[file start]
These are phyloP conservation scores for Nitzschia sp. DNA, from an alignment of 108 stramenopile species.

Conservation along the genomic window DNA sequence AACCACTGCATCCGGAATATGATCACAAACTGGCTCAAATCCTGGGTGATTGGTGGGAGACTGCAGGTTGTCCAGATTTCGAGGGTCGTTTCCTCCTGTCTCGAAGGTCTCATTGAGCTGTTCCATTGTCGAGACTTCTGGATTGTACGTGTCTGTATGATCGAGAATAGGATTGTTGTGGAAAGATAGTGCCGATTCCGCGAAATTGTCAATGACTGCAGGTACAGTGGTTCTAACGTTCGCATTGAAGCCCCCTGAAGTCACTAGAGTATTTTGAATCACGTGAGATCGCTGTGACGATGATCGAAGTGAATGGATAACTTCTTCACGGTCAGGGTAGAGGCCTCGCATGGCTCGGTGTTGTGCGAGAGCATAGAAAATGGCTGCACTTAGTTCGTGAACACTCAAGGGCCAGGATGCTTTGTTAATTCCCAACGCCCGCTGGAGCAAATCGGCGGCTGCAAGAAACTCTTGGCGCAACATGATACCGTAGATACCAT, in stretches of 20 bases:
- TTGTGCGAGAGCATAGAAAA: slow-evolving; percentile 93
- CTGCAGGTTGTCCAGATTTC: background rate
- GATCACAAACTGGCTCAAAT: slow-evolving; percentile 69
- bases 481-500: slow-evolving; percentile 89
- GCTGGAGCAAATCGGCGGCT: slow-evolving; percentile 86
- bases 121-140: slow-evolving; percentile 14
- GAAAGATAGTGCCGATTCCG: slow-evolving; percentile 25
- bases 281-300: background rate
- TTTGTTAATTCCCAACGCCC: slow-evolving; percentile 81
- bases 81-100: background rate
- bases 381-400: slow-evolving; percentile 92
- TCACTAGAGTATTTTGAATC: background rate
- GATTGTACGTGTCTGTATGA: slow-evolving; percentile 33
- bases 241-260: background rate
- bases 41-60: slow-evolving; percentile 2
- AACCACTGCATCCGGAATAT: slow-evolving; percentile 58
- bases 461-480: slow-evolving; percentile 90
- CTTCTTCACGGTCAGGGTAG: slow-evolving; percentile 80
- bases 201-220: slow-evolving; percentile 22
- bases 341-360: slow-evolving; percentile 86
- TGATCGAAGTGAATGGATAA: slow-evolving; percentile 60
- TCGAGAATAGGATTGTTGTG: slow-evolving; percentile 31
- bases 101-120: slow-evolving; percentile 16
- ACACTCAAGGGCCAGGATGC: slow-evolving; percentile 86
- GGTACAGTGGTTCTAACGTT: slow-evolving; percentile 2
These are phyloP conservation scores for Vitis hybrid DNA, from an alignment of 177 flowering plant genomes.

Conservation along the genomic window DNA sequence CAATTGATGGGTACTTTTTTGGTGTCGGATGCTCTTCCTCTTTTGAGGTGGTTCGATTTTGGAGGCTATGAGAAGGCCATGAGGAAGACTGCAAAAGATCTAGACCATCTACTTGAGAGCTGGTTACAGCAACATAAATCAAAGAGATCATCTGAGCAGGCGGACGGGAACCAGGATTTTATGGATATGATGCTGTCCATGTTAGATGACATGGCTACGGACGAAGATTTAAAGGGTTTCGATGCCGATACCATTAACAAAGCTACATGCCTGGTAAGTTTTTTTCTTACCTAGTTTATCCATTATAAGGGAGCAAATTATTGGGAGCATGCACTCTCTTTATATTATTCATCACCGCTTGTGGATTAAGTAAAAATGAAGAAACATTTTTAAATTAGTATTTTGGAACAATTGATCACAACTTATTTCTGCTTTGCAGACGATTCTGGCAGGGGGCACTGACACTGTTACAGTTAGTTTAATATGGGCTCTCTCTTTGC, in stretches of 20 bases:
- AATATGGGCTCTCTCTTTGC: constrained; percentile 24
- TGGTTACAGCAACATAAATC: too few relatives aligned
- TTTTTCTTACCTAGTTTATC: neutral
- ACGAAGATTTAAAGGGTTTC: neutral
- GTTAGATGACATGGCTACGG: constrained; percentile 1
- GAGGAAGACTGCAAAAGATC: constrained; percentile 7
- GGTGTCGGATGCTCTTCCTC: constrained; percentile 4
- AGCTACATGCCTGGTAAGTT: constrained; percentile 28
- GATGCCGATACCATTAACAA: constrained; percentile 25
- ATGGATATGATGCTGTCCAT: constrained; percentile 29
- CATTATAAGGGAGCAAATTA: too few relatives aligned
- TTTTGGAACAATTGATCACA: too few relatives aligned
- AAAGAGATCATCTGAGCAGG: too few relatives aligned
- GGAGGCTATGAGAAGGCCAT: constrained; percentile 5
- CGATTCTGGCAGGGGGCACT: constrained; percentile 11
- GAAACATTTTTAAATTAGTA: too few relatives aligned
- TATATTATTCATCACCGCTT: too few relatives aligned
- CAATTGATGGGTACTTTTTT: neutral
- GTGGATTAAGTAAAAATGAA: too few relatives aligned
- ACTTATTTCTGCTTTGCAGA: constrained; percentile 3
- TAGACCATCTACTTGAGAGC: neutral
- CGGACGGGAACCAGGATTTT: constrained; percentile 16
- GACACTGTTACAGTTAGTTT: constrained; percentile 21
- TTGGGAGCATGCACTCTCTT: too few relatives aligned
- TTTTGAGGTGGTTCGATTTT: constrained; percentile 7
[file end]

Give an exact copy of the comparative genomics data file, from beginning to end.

These are phyloP conservation scores for Nitzschia sp. DNA, from an alignment of 108 stramenopile species.

Conservation along the genomic window DNA sequence AACCACTGCATCCGGAATATGATCACAAACTGGCTCAAATCCTGGGTGATTGGTGGGAGACTGCAGGTTGTCCAGATTTCGAGGGTCGTTTCCTCCTGTCTCGAAGGTCTCATTGAGCTGTTCCATTGTCGAGACTTCTGGATTGTACGTGTCTGTATGATCGAGAATAGGATTGTTGTGGAAAGATAGTGCCGATTCCGCGAAATTGTCAATGACTGCAGGTACAGTGGTTCTAACGTTCGCATTGAAGCCCCCTGAAGTCACTAGAGTATTTTGAATCACGTGAGATCGCTGTGACGATGATCGAAGTGAATGGATAACTTCTTCACGGTCAGGGTAGAGGCCTCGCATGGCTCGGTGTTGTGCGAGAGCATAGAAAATGGCTGCACTTAGTTCGTGAACACTCAAGGGCCAGGATGCTTTGTTAATTCCCAACGCCCGCTGGAGCAAATCGGCGGCTGCAAGAAACTCTTGGCGCAACATGATACCGTAGATACCAT, in stretches of 20 bases:
- TTGTGCGAGAGCATAGAAAA: slow-evolving; percentile 93
- CTGCAGGTTGTCCAGATTTC: background rate
- GATCACAAACTGGCTCAAAT: slow-evolving; percentile 69
- bases 481-500: slow-evolving; percentile 89
- GCTGGAGCAAATCGGCGGCT: slow-evolving; percentile 86
- bases 121-140: slow-evolving; percentile 14
- GAAAGATAGTGCCGATTCCG: slow-evolving; percentile 25
- bases 281-300: background rate
- TTTGTTAATTCCCAACGCCC: slow-evolving; percentile 81
- bases 81-100: background rate
- bases 381-400: slow-evolving; percentile 92
- TCACTAGAGTATTTTGAATC: background rate
- GATTGTACGTGTCTGTATGA: slow-evolving; percentile 33
- bases 241-260: background rate
- bases 41-60: slow-evolving; percentile 2
- AACCACTGCATCCGGAATAT: slow-evolving; percentile 58
- bases 461-480: slow-evolving; percentile 90
- CTTCTTCACGGTCAGGGTAG: slow-evolving; percentile 80
- bases 201-220: slow-evolving; percentile 22
- bases 341-360: slow-evolving; percentile 86
- TGATCGAAGTGAATGGATAA: slow-evolving; percentile 60
- TCGAGAATAGGATTGTTGTG: slow-evolving; percentile 31
- bases 101-120: slow-evolving; percentile 16
- ACACTCAAGGGCCAGGATGC: slow-evolving; percentile 86
- GGTACAGTGGTTCTAACGTT: slow-evolving; percentile 2
These are phyloP conservation scores for Vitis hybrid DNA, from an alignment of 177 flowering plant genomes.

Conservation along the genomic window DNA sequence CAATTGATGGGTACTTTTTTGGTGTCGGATGCTCTTCCTCTTTTGAGGTGGTTCGATTTTGGAGGCTATGAGAAGGCCATGAGGAAGACTGCAAAAGATCTAGACCATCTACTTGAGAGCTGGTTACAGCAACATAAATCAAAGAGATCATCTGAGCAGGCGGACGGGAACCAGGATTTTATGGATATGATGCTGTCCATGTTAGATGACATGGCTACGGACGAAGATTTAAAGGGTTTCGATGCCGATACCATTAACAAAGCTACATGCCTGGTAAGTTTTTTTCTTACCTAGTTTATCCATTATAAGGGAGCAAATTATTGGGAGCATGCACTCTCTTTATATTATTCATCACCGCTTGTGGATTAAGTAAAAATGAAGAAACATTTTTAAATTAGTATTTTGGAACAATTGATCACAACTTATTTCTGCTTTGCAGACGATTCTGGCAGGGGGCACTGACACTGTTACAGTTAGTTTAATATGGGCTCTCTCTTTGC, in stretches of 20 bases:
- AATATGGGCTCTCTCTTTGC: constrained; percentile 24
- TGGTTACAGCAACATAAATC: too few relatives aligned
- TTTTTCTTACCTAGTTTATC: neutral
- ACGAAGATTTAAAGGGTTTC: neutral
- GTTAGATGACATGGCTACGG: constrained; percentile 1
- GAGGAAGACTGCAAAAGATC: constrained; percentile 7
- GGTGTCGGATGCTCTTCCTC: constrained; percentile 4
- AGCTACATGCCTGGTAAGTT: constrained; percentile 28
- GATGCCGATACCATTAACAA: constrained; percentile 25
- ATGGATATGATGCTGTCCAT: constrained; percentile 29
- CATTATAAGGGAGCAAATTA: too few relatives aligned
- TTTTGGAACAATTGATCACA: too few relatives aligned
- AAAGAGATCATCTGAGCAGG: too few relatives aligned
- GGAGGCTATGAGAAGGCCAT: constrained; percentile 5
- CGATTCTGGCAGGGGGCACT: constrained; percentile 11
- GAAACATTTTTAAATTAGTA: too few relatives aligned
- TATATTATTCATCACCGCTT: too few relatives aligned
- CAATTGATGGGTACTTTTTT: neutral
- GTGGATTAAGTAAAAATGAA: too few relatives aligned
- ACTTATTTCTGCTTTGCAGA: constrained; percentile 3
- TAGACCATCTACTTGAGAGC: neutral
- CGGACGGGAACCAGGATTTT: constrained; percentile 16
- GACACTGTTACAGTTAGTTT: constrained; percentile 21
- TTGGGAGCATGCACTCTCTT: too few relatives aligned
- TTTTGAGGTGGTTCGATTTT: constrained; percentile 7